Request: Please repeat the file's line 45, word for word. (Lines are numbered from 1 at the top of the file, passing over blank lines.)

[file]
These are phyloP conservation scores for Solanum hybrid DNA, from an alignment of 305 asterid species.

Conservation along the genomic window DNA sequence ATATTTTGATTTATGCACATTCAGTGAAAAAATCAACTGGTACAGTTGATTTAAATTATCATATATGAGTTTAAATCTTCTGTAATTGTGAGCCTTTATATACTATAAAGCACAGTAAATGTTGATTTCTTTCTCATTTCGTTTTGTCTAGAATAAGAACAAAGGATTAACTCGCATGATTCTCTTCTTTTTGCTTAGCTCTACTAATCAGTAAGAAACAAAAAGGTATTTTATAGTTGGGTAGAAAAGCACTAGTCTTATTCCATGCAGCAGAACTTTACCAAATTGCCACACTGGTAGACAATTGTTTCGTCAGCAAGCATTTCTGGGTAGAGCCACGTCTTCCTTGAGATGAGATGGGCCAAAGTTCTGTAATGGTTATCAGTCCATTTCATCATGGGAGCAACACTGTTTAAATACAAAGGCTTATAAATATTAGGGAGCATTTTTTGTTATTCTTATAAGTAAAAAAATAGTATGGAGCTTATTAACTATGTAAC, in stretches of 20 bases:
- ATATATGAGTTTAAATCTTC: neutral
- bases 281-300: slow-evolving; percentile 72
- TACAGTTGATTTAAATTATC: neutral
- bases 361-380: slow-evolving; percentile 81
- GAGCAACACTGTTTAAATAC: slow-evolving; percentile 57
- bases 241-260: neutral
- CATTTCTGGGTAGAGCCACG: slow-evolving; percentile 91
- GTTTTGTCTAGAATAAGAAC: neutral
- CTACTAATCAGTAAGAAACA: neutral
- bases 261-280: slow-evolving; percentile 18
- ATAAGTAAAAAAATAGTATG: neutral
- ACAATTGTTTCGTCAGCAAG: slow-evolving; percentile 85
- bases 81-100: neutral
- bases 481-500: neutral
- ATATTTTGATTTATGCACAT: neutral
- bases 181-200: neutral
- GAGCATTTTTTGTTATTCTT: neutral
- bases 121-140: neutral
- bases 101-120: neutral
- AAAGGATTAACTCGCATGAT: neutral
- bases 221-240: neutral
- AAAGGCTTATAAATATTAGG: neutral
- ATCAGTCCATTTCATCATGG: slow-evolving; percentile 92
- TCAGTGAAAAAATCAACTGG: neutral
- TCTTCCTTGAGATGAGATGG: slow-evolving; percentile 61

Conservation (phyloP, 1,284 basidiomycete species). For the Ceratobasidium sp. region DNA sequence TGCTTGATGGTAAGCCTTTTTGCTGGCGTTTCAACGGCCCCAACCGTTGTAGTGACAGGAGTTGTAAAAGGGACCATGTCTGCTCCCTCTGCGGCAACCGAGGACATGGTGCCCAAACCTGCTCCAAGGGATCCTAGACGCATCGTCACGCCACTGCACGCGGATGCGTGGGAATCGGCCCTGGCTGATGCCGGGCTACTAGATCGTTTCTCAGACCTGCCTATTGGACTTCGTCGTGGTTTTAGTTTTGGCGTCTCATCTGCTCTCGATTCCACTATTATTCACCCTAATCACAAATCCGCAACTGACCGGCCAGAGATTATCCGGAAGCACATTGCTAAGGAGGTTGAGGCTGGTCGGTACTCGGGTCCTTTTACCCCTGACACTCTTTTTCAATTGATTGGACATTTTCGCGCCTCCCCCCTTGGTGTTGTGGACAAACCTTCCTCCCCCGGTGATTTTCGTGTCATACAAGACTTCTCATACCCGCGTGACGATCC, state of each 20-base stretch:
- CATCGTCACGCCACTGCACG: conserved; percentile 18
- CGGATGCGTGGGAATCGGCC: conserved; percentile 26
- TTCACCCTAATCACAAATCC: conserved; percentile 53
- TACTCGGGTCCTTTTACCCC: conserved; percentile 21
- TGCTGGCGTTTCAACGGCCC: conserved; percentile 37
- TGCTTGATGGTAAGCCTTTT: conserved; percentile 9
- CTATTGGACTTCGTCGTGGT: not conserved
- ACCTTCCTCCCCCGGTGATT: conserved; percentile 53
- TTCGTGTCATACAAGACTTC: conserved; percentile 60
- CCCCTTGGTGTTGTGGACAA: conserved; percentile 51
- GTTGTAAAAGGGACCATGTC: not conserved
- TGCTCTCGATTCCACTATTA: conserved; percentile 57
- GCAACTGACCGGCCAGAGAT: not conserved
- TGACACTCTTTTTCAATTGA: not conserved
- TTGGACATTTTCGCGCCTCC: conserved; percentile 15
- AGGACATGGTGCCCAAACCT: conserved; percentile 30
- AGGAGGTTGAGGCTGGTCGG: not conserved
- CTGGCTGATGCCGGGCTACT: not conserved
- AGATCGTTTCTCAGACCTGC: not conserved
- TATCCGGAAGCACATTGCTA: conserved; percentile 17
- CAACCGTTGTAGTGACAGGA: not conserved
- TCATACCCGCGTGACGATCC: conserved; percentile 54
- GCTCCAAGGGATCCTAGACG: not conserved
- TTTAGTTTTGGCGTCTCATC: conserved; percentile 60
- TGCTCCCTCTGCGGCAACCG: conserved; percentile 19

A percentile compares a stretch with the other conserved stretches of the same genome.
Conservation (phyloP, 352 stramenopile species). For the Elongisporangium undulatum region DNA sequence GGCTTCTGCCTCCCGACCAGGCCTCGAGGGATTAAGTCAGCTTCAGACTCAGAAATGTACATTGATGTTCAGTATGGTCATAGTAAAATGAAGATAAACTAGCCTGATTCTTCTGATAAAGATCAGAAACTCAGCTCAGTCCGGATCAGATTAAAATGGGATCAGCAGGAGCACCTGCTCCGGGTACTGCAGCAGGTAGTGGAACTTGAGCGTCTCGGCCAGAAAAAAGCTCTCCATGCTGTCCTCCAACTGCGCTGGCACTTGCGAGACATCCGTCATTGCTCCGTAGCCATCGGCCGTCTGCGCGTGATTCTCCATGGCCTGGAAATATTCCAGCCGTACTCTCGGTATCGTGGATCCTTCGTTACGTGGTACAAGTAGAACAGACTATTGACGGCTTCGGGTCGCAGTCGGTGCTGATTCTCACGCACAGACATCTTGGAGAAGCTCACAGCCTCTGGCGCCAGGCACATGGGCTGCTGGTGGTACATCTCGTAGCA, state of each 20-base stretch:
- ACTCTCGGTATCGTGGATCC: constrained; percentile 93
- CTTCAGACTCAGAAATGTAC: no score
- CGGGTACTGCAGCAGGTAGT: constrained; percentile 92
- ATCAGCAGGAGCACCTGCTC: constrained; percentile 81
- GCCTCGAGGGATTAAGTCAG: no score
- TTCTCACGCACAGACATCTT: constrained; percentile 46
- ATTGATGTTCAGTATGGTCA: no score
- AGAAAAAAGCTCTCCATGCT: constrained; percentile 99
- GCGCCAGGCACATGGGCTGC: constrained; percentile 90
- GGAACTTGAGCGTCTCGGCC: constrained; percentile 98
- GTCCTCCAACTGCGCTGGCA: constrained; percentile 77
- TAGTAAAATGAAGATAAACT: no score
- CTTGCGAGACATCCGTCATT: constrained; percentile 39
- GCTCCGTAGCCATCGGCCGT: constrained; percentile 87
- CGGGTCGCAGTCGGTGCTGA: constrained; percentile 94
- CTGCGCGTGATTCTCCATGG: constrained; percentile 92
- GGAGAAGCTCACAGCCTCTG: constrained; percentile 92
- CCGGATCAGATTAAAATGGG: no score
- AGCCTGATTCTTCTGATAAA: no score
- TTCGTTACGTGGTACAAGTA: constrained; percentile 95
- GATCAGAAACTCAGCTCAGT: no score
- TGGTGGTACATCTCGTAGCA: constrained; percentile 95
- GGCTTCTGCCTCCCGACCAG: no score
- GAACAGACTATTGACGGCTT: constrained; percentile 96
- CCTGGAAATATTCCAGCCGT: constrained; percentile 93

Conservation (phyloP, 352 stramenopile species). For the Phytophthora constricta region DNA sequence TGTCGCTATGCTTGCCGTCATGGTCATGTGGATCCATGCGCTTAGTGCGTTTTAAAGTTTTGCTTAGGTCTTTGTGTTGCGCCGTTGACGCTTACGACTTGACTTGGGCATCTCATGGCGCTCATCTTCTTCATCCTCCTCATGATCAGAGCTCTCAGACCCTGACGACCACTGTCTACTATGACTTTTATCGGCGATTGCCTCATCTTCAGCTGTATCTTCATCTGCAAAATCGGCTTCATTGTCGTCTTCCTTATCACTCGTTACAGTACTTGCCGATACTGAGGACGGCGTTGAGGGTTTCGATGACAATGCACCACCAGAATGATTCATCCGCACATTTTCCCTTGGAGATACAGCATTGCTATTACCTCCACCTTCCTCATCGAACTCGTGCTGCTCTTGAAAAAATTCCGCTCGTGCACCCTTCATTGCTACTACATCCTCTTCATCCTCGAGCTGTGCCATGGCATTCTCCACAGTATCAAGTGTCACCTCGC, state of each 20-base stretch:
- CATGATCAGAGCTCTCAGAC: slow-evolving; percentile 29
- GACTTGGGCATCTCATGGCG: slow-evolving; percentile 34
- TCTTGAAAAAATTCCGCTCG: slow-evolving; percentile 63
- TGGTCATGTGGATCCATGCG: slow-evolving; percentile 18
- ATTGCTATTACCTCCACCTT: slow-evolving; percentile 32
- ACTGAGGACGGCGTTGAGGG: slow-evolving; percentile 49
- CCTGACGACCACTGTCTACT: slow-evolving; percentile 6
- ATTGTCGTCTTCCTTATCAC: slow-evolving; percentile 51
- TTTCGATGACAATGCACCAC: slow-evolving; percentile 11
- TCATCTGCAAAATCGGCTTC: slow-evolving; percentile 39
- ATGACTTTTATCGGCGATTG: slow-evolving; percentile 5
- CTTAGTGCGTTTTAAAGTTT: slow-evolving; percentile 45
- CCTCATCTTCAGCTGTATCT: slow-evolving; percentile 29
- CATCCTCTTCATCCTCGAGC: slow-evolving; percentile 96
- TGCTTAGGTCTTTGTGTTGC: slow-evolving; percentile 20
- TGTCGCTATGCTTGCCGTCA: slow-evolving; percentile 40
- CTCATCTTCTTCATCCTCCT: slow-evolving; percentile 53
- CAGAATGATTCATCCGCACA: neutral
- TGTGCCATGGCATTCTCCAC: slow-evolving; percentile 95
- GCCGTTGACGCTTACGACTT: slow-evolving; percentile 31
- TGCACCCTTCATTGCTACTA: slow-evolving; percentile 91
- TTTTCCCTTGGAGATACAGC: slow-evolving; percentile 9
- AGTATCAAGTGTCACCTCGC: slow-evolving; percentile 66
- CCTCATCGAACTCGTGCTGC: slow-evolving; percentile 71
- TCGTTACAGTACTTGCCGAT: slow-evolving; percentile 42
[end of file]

- AGGAGGTTGAGGCTGGTCGG: not conserved